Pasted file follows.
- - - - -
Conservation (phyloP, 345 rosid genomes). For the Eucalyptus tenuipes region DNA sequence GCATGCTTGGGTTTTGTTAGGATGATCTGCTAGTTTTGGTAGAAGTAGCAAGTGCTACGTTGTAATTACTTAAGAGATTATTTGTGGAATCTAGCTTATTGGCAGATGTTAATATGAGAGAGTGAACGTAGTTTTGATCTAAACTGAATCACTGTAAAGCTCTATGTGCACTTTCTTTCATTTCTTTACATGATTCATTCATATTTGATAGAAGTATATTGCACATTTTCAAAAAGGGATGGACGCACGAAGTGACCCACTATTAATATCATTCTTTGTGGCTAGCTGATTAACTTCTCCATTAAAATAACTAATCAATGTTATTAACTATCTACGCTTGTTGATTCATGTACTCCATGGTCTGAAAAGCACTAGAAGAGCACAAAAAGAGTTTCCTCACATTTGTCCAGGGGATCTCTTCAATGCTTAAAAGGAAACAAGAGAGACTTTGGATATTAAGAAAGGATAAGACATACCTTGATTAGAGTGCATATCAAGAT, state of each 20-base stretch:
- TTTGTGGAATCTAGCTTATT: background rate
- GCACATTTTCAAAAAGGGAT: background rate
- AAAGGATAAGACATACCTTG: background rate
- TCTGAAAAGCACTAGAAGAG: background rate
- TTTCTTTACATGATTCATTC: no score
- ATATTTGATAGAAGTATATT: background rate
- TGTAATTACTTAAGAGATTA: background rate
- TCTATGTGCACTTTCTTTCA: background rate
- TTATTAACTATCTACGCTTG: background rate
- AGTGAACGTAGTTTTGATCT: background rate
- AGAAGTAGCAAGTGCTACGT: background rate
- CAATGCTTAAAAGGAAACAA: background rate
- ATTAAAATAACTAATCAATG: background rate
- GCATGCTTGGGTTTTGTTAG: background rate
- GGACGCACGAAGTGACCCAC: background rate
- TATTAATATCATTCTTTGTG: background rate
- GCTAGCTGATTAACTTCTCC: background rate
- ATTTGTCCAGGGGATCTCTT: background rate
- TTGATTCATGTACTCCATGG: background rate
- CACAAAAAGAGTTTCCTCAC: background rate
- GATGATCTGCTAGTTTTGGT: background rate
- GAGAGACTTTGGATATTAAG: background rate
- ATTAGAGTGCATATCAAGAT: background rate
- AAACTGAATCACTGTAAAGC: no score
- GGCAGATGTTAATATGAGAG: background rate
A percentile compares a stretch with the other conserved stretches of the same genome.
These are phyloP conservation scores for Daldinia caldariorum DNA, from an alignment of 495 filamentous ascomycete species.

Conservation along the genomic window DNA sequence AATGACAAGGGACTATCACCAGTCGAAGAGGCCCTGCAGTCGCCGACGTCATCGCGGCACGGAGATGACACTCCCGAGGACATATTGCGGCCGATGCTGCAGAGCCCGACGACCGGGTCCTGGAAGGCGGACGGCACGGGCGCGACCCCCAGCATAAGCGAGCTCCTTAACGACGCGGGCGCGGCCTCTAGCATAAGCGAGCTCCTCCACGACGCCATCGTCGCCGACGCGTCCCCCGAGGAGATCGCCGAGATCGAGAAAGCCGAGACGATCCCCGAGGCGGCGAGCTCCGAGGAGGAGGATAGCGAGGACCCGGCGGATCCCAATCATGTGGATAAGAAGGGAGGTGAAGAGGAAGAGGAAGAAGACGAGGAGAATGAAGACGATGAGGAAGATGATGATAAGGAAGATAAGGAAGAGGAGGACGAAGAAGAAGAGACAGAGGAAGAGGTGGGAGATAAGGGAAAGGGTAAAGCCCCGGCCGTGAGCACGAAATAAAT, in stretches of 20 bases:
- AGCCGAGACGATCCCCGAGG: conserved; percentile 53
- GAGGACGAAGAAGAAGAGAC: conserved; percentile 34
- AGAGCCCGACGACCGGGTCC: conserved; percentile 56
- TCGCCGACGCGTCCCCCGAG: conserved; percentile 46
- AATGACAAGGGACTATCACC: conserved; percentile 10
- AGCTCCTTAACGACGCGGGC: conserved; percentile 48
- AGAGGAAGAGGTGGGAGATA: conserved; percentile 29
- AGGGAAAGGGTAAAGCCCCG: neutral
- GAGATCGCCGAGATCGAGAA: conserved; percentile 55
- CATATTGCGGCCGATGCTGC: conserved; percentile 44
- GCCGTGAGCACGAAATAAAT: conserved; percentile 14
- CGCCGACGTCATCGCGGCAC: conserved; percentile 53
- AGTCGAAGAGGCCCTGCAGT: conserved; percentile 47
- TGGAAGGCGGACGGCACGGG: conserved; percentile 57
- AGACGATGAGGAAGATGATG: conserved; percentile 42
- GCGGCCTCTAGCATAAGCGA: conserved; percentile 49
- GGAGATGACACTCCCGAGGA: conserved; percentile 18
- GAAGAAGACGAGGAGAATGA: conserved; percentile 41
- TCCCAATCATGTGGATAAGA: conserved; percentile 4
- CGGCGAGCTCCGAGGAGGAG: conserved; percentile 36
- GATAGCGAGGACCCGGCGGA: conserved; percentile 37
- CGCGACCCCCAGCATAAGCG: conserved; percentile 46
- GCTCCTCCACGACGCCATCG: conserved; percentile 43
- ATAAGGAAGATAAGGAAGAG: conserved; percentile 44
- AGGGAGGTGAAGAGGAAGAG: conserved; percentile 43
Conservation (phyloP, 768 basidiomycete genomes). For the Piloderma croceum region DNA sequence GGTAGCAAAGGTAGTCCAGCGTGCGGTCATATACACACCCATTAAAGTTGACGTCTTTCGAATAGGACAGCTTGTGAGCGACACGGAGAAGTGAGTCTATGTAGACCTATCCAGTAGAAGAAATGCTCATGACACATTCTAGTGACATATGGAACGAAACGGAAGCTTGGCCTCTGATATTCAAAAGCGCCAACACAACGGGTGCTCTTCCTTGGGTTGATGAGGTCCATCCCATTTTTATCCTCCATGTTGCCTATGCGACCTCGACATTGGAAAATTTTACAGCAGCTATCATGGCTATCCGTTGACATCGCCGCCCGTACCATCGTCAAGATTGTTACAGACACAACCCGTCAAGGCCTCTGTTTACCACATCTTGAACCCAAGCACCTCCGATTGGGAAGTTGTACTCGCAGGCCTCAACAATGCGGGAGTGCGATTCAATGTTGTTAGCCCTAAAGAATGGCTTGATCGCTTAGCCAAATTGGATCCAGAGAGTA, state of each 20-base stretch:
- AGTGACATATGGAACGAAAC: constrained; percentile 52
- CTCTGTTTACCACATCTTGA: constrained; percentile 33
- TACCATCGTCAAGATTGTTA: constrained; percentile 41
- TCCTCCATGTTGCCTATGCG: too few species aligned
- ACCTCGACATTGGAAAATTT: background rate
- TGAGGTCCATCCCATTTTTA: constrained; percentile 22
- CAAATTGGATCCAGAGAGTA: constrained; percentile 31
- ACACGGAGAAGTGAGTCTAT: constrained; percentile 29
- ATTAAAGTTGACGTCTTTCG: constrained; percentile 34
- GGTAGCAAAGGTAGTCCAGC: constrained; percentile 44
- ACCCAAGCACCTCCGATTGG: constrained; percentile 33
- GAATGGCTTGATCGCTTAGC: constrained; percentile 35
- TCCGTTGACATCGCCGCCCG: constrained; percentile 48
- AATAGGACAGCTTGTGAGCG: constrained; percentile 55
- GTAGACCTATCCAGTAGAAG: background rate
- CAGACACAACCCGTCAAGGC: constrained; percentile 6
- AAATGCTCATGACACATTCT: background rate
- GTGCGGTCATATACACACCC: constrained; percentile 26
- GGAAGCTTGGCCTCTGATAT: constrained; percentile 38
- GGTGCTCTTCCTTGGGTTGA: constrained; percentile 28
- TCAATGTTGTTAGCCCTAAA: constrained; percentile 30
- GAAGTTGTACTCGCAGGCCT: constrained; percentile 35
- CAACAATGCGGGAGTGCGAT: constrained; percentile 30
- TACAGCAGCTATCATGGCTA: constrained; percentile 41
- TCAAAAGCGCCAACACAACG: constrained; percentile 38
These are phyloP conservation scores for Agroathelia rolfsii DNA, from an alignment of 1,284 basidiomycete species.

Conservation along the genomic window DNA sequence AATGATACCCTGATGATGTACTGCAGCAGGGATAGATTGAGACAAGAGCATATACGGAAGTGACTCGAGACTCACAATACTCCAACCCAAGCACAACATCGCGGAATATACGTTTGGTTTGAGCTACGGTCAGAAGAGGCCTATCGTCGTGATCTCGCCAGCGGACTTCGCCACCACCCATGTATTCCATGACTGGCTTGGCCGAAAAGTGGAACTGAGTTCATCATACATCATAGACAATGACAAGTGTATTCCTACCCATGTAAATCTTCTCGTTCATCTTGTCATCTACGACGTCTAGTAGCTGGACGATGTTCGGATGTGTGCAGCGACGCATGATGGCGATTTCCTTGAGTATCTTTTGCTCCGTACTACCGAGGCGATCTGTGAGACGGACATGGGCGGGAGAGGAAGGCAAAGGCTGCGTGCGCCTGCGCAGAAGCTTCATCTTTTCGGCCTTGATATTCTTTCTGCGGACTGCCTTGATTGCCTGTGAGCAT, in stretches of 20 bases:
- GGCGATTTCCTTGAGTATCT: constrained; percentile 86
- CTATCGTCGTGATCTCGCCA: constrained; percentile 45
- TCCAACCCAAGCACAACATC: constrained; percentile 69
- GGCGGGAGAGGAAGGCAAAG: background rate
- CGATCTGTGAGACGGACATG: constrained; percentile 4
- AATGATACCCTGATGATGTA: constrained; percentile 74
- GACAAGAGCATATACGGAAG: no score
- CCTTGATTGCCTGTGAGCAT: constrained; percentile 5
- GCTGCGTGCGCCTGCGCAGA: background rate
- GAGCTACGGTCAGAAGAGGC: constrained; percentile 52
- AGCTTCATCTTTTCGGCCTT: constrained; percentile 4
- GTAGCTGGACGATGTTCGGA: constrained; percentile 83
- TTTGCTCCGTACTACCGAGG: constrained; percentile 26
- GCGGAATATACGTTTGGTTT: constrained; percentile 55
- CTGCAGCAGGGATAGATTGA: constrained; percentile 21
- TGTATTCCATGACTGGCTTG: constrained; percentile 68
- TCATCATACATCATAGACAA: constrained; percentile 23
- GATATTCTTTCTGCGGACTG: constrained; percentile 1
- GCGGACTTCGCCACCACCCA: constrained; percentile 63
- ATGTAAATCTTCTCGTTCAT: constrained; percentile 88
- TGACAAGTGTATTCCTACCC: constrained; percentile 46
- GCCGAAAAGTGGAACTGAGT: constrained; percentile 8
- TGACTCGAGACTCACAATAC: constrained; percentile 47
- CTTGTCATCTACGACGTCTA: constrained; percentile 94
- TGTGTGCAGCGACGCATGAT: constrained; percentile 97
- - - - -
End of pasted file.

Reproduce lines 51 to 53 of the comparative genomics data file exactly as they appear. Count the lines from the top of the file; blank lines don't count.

- CGCGACCCCCAGCATAAGCG: conserved; percentile 46
- GCTCCTCCACGACGCCATCG: conserved; percentile 43
- ATAAGGAAGATAAGGAAGAG: conserved; percentile 44